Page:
Various studies have shown that all vertebrates, including insectivorous birds associate red, orange, yellow, and white coloration as signs of danger. Toxic or unpalatable butterflies, such as the monarch, have evolved color schemes that exploit this phenomenon, and thereby dissuade birds and other predators from attacking them. Aposematic signals are beneficial for both the predator and prey, since both avoid potential harm.
Relatedly, some palatable species, like the viceroy butterfly, have evolved coloration which mimics that of a toxic species (in this case, the monarch) and resultantly, are infrequently attacked.
Annual Breeding Cycle and Migration
Monarchs spend the winter in roosting spots. Unlike most other insects in temperate climates, monarch butterflies cannot survive a long cold winter.Monarchs west of the Rocky Mountains travel to small groves of trees along the California coast. Those east of the Rocky Mountains fly farther south to the forests high in the mountains of Mexico. The monarch's migration is driven by seasonal changes. Daylength and temperature changes influence the movement of the monarch.
No other butterflies world wide migrate like the monarchs of North America. They travel much farther than all other tropical butterflies, up to three thousand miles. They are the only butterflies to make such a long, two-way migration every year. Amazingly, they fly in masses to the same winter roosts, often to the exact same trees. Their migration is more the type we expect from birds or whales. However, unlike birds and whales, individuals make the round-trip only once. It is their children's grandchildren that return south the following fall.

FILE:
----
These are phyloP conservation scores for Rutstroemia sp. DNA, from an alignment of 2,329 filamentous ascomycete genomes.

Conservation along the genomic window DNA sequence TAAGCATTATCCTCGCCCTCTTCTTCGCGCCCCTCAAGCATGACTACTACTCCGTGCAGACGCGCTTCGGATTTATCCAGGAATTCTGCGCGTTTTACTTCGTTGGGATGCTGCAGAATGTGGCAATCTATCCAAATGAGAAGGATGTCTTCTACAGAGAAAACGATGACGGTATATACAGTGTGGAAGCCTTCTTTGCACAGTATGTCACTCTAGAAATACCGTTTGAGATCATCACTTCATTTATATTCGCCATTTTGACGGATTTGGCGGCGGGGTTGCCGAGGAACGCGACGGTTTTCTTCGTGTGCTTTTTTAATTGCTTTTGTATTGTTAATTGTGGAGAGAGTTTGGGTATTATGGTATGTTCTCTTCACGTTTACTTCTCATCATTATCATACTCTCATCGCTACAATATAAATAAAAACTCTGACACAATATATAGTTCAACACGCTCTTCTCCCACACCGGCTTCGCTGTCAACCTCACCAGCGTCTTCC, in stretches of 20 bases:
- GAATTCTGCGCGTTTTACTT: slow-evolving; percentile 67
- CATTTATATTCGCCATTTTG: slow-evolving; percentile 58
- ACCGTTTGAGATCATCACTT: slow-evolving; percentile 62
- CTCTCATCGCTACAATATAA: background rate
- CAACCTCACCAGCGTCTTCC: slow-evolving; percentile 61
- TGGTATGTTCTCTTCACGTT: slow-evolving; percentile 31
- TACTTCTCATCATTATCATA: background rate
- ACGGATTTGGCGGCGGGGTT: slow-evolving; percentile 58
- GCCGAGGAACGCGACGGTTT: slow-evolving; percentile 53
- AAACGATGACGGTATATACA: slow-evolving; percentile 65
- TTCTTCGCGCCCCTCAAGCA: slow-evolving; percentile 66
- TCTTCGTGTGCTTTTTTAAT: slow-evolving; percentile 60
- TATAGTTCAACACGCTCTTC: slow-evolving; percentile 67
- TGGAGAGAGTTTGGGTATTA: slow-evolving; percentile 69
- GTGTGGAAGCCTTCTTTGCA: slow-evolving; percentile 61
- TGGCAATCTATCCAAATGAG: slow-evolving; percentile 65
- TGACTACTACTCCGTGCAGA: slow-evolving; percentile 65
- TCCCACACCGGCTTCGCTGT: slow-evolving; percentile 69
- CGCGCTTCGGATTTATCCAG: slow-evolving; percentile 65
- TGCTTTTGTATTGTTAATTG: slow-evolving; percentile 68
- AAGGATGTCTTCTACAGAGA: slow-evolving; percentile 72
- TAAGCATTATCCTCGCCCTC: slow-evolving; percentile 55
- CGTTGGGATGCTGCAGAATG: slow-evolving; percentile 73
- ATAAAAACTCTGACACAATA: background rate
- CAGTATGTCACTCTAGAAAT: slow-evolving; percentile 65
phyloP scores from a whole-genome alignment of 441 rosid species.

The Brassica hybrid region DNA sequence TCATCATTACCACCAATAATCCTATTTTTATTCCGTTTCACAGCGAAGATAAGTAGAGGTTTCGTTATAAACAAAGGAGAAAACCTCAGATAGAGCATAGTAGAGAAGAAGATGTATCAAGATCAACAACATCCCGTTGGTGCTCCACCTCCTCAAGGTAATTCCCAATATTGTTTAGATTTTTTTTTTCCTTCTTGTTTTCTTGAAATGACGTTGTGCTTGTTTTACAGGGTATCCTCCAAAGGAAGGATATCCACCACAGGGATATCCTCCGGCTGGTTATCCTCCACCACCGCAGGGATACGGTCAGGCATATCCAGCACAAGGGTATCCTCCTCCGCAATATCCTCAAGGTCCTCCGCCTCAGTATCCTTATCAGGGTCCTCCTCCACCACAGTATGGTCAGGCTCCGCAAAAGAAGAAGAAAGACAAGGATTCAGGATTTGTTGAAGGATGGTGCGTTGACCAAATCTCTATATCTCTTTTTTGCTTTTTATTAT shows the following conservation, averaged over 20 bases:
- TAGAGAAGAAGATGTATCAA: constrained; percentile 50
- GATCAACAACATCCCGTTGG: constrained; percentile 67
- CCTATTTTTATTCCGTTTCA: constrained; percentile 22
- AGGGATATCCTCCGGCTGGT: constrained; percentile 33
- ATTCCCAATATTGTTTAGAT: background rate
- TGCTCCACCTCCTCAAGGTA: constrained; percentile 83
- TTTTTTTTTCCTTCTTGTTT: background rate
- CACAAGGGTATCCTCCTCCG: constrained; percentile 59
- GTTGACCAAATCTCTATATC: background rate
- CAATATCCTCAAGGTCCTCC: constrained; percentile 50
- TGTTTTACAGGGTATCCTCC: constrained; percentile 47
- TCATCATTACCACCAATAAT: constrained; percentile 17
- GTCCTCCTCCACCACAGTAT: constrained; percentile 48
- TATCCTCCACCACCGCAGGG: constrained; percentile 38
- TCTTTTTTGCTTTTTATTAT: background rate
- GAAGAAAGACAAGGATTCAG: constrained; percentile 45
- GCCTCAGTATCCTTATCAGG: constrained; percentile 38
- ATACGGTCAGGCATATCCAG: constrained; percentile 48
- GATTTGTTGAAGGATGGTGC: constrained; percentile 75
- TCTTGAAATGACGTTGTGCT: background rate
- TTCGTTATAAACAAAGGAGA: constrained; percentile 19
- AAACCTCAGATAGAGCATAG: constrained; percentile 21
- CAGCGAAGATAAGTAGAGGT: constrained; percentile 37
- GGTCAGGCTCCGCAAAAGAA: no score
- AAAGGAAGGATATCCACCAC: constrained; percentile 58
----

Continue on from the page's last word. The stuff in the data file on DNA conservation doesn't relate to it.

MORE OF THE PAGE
Some other species of Lepidoptera (butterflies and moths) travel long distances, but they generally go in one direction only, often following food. This one-way movement is properly called emigration. In tropical lands, butterflies do migrate back and forth as the seasons change. At the beginning of the dry season, the food plants shrivel and the butterflies leave to find a moister climate. When the rains arrive, the food plants grow back and the butterflies return.
When the late summer and early fall monarchs emerge from their pupae, or chrysalides, they are biologically and behaviorally different from those emerging in the summer. The shorter days and cooler air of late summer trigger changes. In Minnesota, this occurs around the end of August. Even though these butterflies look like summer adults, they won't mate or lay eggs until the following spring. Instead, their small bodies prepare for a strenuous flight. Otherwise solitary animals, they often cluster at night while moving ever southward. If they linger too long, they won't be able to make the journey; because they are cold-blooded, they are unable to fly in cold weather.
Fat, stored in the abdomen, is a critical element of their survival for the winter. This fat not only fuels their flight of one to three thousand miles, but must last until the next spring when they begin the flight back north. As they migrate southward, monarchs stop to nectar, and they actually gain weight during the trip! Some researchers think that monarchs conserve their "fuel" in flight by gliding on air currents as they travel south. This is an area of great interest for researchers. There are many unanswered questions about how these small organisms can travel so far.
Another unsolved mystery is how monarchs find the overwintering sites each year. Somehow, they know their way, even though the butterflies returning to Mexico or California each fall are the great-great-grandchildren of the butterflies that left the previous spring. No one knows exactly how their homing system works; it is another of the many unanswered questions in the butterfly world.